The anniversary of the tragic shooting of Rep. Gabrielle Giffords has thankfully produced little of the partisan name-calling that the event initially provoked among Democrats. But you knew we could count on Democratic National Committee chair Rep. Debbie Wasserman Schultz to provide a counterpoint to the general note of civility that has prevailed in the commemorations. In a speech in New Hampshire yesterday, the DNC leader blamed the Tea Party movement for the level of anger in public discourse and had the gall to implicitly link it to the Giffords shooting:

“We need to make sure that we tone things down, particularly in light of the Tucson tragedy from a year ago, where my very good friend, Gabby Giffords — who is doing really well, by the way — [was shot].” … I’ll tell you. I hesitate to place blame, but I have noticed it takes a very precipitous turn towards edginess and lack of civility with the growth of the Tea Party movement.”

Many liberals initially tried to blame the Tea Party or Sarah Palin or anybody else they could think of on the right for the shooting. But once it was established that the perpetrator was an apolitical lunatic, they quickly dropped that ploy though few, if any, apologized. It takes a special kind of chutzpah to dredge this nastiness up a year later and to do it while calling for more civility in politics.

Wasserman Schultz claims the Tea Party coarsened American politics and its adherents don’t merely disagree with liberals but treat them as “the enemy” and calls them “liars.” No doubt some Tea Partiers have used some rough language about their opponents, but given her own long record of attempting to demonize Republicans, does anyone really think the DNC chair is in any position to call them out for it? While one expects a party hack in her position to be a font of hyper-partisan verbal warfare, for her to carry out such attacks while posing as an advocate for good manners is comically outrageous. Her career is a standing rebuke to the notion that bad behavior in politics is strictly a conservative phenomenon.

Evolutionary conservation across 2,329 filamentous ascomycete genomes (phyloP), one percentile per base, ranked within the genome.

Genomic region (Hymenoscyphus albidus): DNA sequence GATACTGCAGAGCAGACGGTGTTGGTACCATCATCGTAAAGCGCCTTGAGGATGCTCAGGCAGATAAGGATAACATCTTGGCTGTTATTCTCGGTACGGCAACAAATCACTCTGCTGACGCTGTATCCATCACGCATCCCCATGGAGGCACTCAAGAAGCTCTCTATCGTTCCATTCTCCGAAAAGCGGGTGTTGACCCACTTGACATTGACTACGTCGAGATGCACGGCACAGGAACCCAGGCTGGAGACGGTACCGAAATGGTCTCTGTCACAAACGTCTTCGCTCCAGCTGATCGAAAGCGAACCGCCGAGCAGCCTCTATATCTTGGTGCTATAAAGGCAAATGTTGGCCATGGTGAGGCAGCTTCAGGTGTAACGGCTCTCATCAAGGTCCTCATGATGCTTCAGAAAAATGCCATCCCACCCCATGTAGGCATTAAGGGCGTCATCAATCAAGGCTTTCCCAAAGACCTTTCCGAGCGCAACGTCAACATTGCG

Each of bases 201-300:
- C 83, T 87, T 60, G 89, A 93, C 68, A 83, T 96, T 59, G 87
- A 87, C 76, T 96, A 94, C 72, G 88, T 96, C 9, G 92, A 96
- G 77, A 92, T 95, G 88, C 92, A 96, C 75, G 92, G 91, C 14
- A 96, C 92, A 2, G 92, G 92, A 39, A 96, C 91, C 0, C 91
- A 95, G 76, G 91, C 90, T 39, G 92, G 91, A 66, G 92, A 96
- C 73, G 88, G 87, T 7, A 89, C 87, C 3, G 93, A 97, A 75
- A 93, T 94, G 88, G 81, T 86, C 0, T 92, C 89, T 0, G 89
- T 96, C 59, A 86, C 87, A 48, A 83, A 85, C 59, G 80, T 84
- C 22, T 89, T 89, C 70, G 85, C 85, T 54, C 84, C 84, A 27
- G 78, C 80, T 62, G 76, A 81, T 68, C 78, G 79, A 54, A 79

That she would do it in the months after the emergence of the Occupy Wall Street movement, a leftist protest phenomenon that has injected–with the help of its liberal Democratic allies and cheerleaders such as President Obama and House Minority Leader Nancy Pelosi–a heightened spirit of class warfare into the public square, merely adds to the hypocrisy. In 2010, the Democrats tried and failed to portray the Tea Party, a genuine grass roots movement of taxpayers, as an assault on democracy. There’s little doubt they will try again in 2012.

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